The social power of bocce game: between ancient rituals and modern competitions

From 7000 B.C. Turkey to Egyptian hieroglyphics; from the bowling alley of Pompeii to Parisian boules verds (boulevards) to Positano and Montepertuso. How one of the most ancient (recreational) activities became a gathering sport.

May 26th, 2023, by Saveria Fiore. Photo by Vito Fusco

Game or sport? For millennia, throwing bowls has seduced varied cultures at different historical moments. It began as a playful practice, a very ancient game, but it aroused competitiveness and adrenaline so much that it soon became a recognized sport. 

In the sunny atmosphere of Positano, it is still practiced today. It is mainly the hearth of life for many local elders. Usually, during the early afternoon hours, they meet on the state highway along a curve that gathers a small corner of the green.

In this area, located within a fitness trail the municipality desires, a bocce court has been built, running along the edges of an unrolled rectangle on a soft green carpeted floor.

Il lancio delle bocce in Costa d'Amalfi, chi gioca e chi aspetta il proprio turno
Photo of Vito Fusco

Competition for all ages

It is more than just a way for older people to stay active. It is sport becoming a tool for mental and physical well-being and social inclusion. Especially in segments of the population whose patrimonial importance is often forgotten, the competitive moment of sports becomes a pretext for socializing, meeting, and a breath of life. 

A similar field is set up in the hamlet of Montepertuso, the home of bocce tournaments that have been held for years thanks to the cooperation of local sports associations and the parish committee of St. Mary of Grace. The members are not only adults and seniors but also young people.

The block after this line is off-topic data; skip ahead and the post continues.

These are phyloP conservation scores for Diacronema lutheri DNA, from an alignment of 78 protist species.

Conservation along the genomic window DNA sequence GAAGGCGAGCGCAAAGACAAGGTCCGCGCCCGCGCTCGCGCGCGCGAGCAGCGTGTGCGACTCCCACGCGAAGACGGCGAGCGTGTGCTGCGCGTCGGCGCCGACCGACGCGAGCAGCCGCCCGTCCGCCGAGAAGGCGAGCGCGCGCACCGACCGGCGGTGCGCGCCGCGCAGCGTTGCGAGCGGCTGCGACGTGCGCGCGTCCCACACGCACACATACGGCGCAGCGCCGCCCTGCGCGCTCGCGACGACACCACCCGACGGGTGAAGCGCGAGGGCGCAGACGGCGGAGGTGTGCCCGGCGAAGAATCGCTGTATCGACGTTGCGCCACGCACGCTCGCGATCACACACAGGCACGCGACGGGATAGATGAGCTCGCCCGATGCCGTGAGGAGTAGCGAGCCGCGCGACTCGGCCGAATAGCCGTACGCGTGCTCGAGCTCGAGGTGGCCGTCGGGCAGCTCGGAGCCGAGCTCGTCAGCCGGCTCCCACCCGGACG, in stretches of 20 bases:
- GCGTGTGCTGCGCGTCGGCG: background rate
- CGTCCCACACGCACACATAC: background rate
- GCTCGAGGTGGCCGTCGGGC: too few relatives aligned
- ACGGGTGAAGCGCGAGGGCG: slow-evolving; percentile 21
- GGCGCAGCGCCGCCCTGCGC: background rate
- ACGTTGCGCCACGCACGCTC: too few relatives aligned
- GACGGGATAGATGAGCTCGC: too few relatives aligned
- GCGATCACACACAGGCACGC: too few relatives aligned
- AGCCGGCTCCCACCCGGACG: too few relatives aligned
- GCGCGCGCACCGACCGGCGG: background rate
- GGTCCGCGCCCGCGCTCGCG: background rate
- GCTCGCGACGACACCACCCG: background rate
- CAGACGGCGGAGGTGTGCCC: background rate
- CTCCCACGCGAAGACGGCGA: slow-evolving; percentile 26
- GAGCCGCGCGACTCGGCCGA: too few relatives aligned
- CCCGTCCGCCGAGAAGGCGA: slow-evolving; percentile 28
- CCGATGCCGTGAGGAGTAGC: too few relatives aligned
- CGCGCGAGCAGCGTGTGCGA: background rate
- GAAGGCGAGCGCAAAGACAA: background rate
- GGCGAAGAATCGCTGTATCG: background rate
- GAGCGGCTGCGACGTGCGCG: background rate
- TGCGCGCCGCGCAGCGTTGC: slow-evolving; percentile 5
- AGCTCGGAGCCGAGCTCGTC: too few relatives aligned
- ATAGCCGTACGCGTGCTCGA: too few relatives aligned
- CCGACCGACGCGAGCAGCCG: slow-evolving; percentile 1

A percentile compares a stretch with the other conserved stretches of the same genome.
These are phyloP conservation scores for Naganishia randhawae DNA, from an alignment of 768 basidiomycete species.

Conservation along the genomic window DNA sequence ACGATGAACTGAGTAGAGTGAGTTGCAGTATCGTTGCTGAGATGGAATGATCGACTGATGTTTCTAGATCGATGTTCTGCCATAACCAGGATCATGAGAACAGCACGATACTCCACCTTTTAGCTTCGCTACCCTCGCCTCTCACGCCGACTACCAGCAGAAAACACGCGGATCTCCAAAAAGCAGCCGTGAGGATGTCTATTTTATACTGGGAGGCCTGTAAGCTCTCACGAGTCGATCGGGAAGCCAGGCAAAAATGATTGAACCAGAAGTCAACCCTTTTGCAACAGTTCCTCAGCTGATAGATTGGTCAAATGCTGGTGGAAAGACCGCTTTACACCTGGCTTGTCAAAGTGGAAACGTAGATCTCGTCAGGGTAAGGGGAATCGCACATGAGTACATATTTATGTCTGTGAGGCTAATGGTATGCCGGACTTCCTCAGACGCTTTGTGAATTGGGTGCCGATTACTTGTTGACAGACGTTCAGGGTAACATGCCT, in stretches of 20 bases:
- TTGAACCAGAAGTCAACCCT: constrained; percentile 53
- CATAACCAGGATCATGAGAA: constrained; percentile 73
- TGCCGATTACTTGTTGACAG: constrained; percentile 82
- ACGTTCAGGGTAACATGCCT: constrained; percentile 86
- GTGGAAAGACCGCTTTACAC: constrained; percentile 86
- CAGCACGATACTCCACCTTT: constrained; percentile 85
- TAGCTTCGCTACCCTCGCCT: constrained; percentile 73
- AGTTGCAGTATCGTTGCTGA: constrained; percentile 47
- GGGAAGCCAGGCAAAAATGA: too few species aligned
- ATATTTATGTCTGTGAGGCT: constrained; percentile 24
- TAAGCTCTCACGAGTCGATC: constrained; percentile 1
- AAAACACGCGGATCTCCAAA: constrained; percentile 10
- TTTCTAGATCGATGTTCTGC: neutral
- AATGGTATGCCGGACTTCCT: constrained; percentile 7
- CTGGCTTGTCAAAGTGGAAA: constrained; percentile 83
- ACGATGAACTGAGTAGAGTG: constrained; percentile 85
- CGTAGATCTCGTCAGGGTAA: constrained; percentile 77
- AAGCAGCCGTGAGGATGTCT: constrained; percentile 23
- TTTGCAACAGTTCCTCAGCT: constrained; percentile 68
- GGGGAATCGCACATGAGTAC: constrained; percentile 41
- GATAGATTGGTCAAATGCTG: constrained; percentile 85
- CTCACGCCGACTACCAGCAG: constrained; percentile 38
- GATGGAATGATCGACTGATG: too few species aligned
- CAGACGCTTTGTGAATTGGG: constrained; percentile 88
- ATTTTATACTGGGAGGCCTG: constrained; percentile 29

Everything is a reflection of an unfailing lesson: the youngsters, novices, absorb the advice of the experts: a few reedy hairs, a lot of awareness, and the right approach to defeat. The air is tense, albeit latent. No Olympic flame is needed to warm the atmosphere, and any reflection is done with the bowls standing still. 

It’s a way to feel like we’re still part of something, an excuse to spend time together and not grow old before our time … mentally, I mean,” one of the village elders among the most devoted players tells us.

Il lancio delle bocce in Costa d'Amalfi, chi ha vinto?
Photo of Vito Fusco

To playful and ancient beginnings

The earliest evidence of their existence dates back to 7000 B.C. in Turkey, at Catal Huyuk, a Neolithic city. In 1961, stone balls were found here, with rolling marks on rough ground. In Egypt, on the other hand, wall paintings and hieroglyphics attested that these people used to play with rounded stones. 

From the Greeks, primarily in Homer’s Iliad itself, to the Romans, this test of skill was an idle pastime that occupied the free hours of entire peoples. The most recognized characteristic of such a game was its democracy: from the illiterate to the literate, from the landowner to the dispossessed, every section of society participated. It is no accident that Hippocrates incensed it as a health remedy within his medical treatises.

Modern times 

In the 13th century, the game of bowls took hold throughout northwestern Europe. It overcame a circuitous route opposed by the monarchs, who saw it as a fruitless use of time and far from the religious duties because of its gambling nature: it was often a spark for brawls between contenders. Imagine such a game in 16th-century Paris, where boules (boules, ed.) had succeeded along the inner green avenues of the ramparts, the boules verds (boulevards).

Il lancio delle bocce in Costa d'Amalfi, gli esperti in campo
Photo of Vito Fusco

From the excavations of Pompeii to the martyrs’ boules clique.

No less acclaim had in the bocciodromo (the field to play) of imperial Pompeii, where a pallino (a small ball) and eight bocce balls were pulled out during excavations. In its diachronic evolution, the game of bowls became a sport (though not Olympic) recognized by CONI in 1926. 

The first boccia association, however, is from Turin: the Cricca bocciofila dei martiri, from 1873. Everything is carried out according to regulations, no longer with nostalgic pilis lignei augustianae but with modern metallic balls and the equally thunderous noise of the moment. After all, Neruda himself tells us, “The child who does not play is not a child, but the adult who does not play has lost the child forever within him.”